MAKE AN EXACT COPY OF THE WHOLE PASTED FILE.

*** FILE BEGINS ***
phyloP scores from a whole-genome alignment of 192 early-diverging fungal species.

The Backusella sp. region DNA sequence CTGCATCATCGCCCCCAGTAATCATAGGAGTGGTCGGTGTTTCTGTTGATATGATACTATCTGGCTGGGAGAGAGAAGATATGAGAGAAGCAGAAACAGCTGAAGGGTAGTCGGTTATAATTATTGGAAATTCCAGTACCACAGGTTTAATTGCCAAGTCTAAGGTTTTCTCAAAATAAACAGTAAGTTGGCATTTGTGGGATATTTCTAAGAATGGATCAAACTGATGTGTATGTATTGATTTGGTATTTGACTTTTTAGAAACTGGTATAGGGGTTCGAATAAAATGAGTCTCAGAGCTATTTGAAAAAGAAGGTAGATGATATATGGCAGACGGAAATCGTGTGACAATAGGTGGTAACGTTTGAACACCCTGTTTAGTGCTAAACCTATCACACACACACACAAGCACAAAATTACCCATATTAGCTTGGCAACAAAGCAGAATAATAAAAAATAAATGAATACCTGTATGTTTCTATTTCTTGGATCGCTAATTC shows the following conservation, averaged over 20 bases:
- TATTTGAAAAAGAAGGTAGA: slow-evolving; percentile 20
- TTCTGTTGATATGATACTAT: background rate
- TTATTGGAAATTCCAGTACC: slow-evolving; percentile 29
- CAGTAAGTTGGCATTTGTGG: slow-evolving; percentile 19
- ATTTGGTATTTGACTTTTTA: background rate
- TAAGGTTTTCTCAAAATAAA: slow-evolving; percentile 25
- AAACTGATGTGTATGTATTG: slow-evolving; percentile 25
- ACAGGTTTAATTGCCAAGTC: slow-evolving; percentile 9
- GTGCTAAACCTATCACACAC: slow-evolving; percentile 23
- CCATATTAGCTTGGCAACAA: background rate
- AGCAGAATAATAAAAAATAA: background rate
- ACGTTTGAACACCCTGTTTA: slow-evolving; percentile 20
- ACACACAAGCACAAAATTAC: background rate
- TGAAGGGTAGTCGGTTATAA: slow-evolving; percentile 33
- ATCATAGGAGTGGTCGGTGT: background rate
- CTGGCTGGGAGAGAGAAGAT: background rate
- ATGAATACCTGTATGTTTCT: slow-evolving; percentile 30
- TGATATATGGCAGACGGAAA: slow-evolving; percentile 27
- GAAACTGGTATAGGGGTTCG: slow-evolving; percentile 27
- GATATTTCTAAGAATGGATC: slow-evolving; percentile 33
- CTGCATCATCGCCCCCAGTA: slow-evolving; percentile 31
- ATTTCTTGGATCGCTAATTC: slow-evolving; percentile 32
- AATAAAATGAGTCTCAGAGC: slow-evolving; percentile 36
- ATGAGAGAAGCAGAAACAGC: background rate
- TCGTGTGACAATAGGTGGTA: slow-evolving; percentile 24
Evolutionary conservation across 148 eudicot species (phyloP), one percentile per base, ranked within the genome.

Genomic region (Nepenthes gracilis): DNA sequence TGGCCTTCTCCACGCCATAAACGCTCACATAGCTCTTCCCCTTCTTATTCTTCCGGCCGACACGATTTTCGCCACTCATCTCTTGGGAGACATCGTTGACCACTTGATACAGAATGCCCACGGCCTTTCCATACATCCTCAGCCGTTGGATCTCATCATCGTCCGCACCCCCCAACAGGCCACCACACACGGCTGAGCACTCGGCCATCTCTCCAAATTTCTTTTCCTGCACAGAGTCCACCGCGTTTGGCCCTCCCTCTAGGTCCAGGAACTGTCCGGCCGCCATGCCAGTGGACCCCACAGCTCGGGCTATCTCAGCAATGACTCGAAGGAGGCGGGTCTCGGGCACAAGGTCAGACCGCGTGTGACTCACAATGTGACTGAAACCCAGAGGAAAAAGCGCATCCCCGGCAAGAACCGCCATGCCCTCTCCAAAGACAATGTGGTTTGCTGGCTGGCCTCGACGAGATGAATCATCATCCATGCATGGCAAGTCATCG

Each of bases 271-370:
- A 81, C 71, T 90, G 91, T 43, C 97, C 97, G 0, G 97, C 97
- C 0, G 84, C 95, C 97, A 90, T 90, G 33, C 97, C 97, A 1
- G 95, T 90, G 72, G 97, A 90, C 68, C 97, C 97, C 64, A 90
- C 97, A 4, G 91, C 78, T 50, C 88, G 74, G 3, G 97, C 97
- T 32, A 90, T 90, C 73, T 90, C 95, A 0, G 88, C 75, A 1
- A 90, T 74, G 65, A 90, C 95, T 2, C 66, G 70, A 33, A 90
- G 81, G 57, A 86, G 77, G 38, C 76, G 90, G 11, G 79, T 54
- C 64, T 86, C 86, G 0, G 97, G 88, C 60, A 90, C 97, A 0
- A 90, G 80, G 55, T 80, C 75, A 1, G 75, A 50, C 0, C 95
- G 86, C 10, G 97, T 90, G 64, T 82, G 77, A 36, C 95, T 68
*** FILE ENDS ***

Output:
phyloP scores from a whole-genome alignment of 192 early-diverging fungal species.

The Backusella sp. region DNA sequence CTGCATCATCGCCCCCAGTAATCATAGGAGTGGTCGGTGTTTCTGTTGATATGATACTATCTGGCTGGGAGAGAGAAGATATGAGAGAAGCAGAAACAGCTGAAGGGTAGTCGGTTATAATTATTGGAAATTCCAGTACCACAGGTTTAATTGCCAAGTCTAAGGTTTTCTCAAAATAAACAGTAAGTTGGCATTTGTGGGATATTTCTAAGAATGGATCAAACTGATGTGTATGTATTGATTTGGTATTTGACTTTTTAGAAACTGGTATAGGGGTTCGAATAAAATGAGTCTCAGAGCTATTTGAAAAAGAAGGTAGATGATATATGGCAGACGGAAATCGTGTGACAATAGGTGGTAACGTTTGAACACCCTGTTTAGTGCTAAACCTATCACACACACACACAAGCACAAAATTACCCATATTAGCTTGGCAACAAAGCAGAATAATAAAAAATAAATGAATACCTGTATGTTTCTATTTCTTGGATCGCTAATTC shows the following conservation, averaged over 20 bases:
- TATTTGAAAAAGAAGGTAGA: slow-evolving; percentile 20
- TTCTGTTGATATGATACTAT: background rate
- TTATTGGAAATTCCAGTACC: slow-evolving; percentile 29
- CAGTAAGTTGGCATTTGTGG: slow-evolving; percentile 19
- ATTTGGTATTTGACTTTTTA: background rate
- TAAGGTTTTCTCAAAATAAA: slow-evolving; percentile 25
- AAACTGATGTGTATGTATTG: slow-evolving; percentile 25
- ACAGGTTTAATTGCCAAGTC: slow-evolving; percentile 9
- GTGCTAAACCTATCACACAC: slow-evolving; percentile 23
- CCATATTAGCTTGGCAACAA: background rate
- AGCAGAATAATAAAAAATAA: background rate
- ACGTTTGAACACCCTGTTTA: slow-evolving; percentile 20
- ACACACAAGCACAAAATTAC: background rate
- TGAAGGGTAGTCGGTTATAA: slow-evolving; percentile 33
- ATCATAGGAGTGGTCGGTGT: background rate
- CTGGCTGGGAGAGAGAAGAT: background rate
- ATGAATACCTGTATGTTTCT: slow-evolving; percentile 30
- TGATATATGGCAGACGGAAA: slow-evolving; percentile 27
- GAAACTGGTATAGGGGTTCG: slow-evolving; percentile 27
- GATATTTCTAAGAATGGATC: slow-evolving; percentile 33
- CTGCATCATCGCCCCCAGTA: slow-evolving; percentile 31
- ATTTCTTGGATCGCTAATTC: slow-evolving; percentile 32
- AATAAAATGAGTCTCAGAGC: slow-evolving; percentile 36
- ATGAGAGAAGCAGAAACAGC: background rate
- TCGTGTGACAATAGGTGGTA: slow-evolving; percentile 24
Evolutionary conservation across 148 eudicot species (phyloP), one percentile per base, ranked within the genome.

Genomic region (Nepenthes gracilis): DNA sequence TGGCCTTCTCCACGCCATAAACGCTCACATAGCTCTTCCCCTTCTTATTCTTCCGGCCGACACGATTTTCGCCACTCATCTCTTGGGAGACATCGTTGACCACTTGATACAGAATGCCCACGGCCTTTCCATACATCCTCAGCCGTTGGATCTCATCATCGTCCGCACCCCCCAACAGGCCACCACACACGGCTGAGCACTCGGCCATCTCTCCAAATTTCTTTTCCTGCACAGAGTCCACCGCGTTTGGCCCTCCCTCTAGGTCCAGGAACTGTCCGGCCGCCATGCCAGTGGACCCCACAGCTCGGGCTATCTCAGCAATGACTCGAAGGAGGCGGGTCTCGGGCACAAGGTCAGACCGCGTGTGACTCACAATGTGACTGAAACCCAGAGGAAAAAGCGCATCCCCGGCAAGAACCGCCATGCCCTCTCCAAAGACAATGTGGTTTGCTGGCTGGCCTCGACGAGATGAATCATCATCCATGCATGGCAAGTCATCG

Each of bases 271-370:
- A 81, C 71, T 90, G 91, T 43, C 97, C 97, G 0, G 97, C 97
- C 0, G 84, C 95, C 97, A 90, T 90, G 33, C 97, C 97, A 1
- G 95, T 90, G 72, G 97, A 90, C 68, C 97, C 97, C 64, A 90
- C 97, A 4, G 91, C 78, T 50, C 88, G 74, G 3, G 97, C 97
- T 32, A 90, T 90, C 73, T 90, C 95, A 0, G 88, C 75, A 1
- A 90, T 74, G 65, A 90, C 95, T 2, C 66, G 70, A 33, A 90
- G 81, G 57, A 86, G 77, G 38, C 76, G 90, G 11, G 79, T 54
- C 64, T 86, C 86, G 0, G 97, G 88, C 60, A 90, C 97, A 0
- A 90, G 80, G 55, T 80, C 75, A 1, G 75, A 50, C 0, C 95
- G 86, C 10, G 97, T 90, G 64, T 82, G 77, A 36, C 95, T 68